April 28, 2011

Shahinian v. Cedars-Sinai Medical Center: Court of Appeal declines to review amount of arbitrator’s punitive damages award

In a prior post we pointed out that there are strong arguments that punitive damage awards issued by arbitrators should be subject to judicial review for constitutional error notwithstanding the general rule against review of arbitration awards for legal error. The California Court of Appeal (Second Appellate District, Division Eight) rejected that argument in a published opinion, re-affirming Rifkind & Sterling, Inc. v. Rifkind (1994) 28 Cal.App.4th 1282 and holding that the amount of punitive damages awarded in a private arbitration is not subject to judicial review for constitutional error because the constitutional limits on punitive damages apply only when a state is imposing punitive damages through a court proceeding, not when a private arbitrator is imposing them in a contractual arbitration proceeding.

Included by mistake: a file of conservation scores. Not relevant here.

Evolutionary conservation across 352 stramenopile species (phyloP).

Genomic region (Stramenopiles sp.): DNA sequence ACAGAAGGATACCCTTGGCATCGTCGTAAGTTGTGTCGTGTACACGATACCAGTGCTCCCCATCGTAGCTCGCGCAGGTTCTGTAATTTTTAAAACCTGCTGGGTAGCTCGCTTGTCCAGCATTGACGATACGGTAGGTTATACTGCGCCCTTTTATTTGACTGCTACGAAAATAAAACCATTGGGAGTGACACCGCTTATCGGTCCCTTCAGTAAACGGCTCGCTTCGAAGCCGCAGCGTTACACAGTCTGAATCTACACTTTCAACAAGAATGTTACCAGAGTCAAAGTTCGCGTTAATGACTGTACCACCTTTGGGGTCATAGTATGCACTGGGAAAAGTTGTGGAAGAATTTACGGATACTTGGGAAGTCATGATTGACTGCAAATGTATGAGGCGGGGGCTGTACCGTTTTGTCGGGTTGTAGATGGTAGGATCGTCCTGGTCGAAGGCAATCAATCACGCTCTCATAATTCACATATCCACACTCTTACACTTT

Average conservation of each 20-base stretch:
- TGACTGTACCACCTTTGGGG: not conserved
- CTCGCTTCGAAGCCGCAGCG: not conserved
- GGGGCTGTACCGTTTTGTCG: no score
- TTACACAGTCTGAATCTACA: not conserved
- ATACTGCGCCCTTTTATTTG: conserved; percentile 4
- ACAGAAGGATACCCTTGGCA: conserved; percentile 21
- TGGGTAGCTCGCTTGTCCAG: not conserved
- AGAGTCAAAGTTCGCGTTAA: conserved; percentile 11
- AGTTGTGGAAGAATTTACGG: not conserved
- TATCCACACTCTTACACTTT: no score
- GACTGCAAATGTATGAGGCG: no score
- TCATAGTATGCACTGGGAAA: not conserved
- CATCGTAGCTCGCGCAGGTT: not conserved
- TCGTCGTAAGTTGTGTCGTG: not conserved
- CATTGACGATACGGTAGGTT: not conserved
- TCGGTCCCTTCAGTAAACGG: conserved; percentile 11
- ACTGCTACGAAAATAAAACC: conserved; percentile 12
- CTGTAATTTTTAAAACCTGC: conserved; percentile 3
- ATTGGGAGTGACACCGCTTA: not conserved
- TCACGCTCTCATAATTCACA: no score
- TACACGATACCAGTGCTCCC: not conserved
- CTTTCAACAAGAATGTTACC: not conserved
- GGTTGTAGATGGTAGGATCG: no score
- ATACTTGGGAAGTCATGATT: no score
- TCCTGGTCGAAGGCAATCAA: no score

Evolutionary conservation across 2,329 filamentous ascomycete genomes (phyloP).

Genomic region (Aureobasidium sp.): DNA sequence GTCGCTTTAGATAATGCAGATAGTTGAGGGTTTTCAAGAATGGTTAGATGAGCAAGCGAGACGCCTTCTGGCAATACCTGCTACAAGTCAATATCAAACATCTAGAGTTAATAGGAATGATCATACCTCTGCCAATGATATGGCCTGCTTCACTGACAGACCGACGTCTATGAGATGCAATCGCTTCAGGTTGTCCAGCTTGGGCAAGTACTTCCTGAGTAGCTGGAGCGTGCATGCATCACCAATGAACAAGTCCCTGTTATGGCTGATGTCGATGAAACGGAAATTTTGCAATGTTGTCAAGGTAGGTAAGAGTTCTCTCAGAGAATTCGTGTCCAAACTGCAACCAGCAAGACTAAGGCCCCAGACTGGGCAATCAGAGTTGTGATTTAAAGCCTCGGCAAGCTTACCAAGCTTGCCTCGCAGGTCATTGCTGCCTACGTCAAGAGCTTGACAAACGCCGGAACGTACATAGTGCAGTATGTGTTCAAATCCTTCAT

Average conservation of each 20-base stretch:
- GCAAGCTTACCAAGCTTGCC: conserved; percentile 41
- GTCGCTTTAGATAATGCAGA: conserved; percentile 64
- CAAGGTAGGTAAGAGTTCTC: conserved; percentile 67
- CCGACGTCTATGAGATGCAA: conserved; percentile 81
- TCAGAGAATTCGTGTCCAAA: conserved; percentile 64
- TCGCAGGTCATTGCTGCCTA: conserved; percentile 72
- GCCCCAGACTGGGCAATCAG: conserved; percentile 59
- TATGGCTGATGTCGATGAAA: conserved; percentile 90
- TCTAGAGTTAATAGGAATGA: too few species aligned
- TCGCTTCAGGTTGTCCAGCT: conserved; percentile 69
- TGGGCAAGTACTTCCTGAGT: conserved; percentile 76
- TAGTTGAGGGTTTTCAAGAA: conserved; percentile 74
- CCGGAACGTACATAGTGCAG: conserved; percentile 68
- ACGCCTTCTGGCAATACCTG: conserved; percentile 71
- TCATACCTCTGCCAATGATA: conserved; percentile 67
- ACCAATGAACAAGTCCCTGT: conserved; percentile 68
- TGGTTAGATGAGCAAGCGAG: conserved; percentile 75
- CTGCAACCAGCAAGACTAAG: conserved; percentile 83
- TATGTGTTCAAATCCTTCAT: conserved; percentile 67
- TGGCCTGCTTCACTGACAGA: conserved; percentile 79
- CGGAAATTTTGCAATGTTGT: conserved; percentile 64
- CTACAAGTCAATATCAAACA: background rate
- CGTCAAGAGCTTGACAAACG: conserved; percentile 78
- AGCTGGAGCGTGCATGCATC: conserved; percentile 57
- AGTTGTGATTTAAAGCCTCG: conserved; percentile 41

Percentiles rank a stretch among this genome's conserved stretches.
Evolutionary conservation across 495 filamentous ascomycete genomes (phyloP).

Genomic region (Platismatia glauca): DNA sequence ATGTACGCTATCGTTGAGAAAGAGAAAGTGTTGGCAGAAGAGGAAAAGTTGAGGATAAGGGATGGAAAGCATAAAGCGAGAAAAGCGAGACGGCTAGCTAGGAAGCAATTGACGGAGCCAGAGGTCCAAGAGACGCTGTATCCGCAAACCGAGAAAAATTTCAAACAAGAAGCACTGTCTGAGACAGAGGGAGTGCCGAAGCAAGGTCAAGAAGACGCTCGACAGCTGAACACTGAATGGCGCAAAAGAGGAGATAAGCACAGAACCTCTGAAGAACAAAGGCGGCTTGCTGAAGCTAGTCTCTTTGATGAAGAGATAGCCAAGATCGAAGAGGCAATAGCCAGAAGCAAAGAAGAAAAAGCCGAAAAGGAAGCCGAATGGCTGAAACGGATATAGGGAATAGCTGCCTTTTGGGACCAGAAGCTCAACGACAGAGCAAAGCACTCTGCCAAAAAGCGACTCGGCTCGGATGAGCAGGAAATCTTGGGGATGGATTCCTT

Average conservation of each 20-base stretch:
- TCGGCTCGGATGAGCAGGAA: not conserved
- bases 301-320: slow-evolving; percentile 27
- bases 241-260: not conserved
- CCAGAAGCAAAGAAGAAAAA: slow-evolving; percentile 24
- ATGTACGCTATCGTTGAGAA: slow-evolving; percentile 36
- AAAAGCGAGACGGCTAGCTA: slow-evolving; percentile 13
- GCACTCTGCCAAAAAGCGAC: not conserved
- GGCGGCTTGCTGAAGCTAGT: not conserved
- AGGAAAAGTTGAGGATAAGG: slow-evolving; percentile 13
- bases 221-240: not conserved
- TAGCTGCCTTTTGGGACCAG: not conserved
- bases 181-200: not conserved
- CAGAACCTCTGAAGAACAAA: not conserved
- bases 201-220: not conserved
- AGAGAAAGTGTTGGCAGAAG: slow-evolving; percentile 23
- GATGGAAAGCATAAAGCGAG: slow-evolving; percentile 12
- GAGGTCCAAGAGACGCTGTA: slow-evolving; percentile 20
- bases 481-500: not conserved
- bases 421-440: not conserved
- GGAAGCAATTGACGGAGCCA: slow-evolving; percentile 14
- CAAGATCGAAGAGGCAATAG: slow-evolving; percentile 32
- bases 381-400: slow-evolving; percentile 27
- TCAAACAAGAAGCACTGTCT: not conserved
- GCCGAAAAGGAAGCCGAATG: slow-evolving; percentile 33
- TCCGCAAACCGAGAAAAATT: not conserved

The court rejected the argument that judicial confirmation and enforcement of the arbitrator’s punitive damage award is a form of state action that triggers the protections of the Due Process Clause. But the court did not rule out the possibility that, in some cases, a private arbitration award may be so excessive and contrary to public policy that judicial review is appropriate. The court concluded, however, that the punitive damages award in this case, which was only 1.2 times the amount of the compensatory damages award, did not represent an exceptional circumstance in which judicial review is required.

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